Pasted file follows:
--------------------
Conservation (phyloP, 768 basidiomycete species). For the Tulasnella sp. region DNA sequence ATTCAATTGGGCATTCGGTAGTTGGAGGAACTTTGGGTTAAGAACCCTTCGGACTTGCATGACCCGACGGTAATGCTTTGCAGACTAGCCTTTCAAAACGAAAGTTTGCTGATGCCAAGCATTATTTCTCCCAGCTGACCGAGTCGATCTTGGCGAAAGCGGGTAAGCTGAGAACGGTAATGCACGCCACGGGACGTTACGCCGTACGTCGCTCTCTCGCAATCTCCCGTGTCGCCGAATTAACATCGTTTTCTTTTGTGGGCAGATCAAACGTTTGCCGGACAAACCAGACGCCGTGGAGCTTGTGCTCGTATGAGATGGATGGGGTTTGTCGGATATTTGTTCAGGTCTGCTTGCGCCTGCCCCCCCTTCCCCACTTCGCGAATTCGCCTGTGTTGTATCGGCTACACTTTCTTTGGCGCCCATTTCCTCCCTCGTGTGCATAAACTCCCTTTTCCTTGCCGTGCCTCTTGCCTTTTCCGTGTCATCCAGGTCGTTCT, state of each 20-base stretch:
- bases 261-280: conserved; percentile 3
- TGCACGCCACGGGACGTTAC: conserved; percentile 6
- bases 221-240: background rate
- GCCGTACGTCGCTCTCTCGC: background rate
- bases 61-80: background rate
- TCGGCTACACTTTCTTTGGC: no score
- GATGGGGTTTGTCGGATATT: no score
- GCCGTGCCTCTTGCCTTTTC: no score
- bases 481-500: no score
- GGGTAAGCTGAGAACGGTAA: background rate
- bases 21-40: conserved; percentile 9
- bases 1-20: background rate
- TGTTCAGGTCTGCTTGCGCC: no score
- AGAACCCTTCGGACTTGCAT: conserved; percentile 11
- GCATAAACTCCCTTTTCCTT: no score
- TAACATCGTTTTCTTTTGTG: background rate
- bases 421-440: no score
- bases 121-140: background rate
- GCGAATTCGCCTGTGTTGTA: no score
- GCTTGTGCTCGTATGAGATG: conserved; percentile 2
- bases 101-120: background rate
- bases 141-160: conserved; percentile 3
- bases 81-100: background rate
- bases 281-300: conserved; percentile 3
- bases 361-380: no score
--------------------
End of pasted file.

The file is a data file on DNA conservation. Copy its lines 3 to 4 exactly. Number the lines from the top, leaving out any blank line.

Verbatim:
- TGCACGCCACGGGACGTTAC: conserved; percentile 6
- bases 221-240: background rate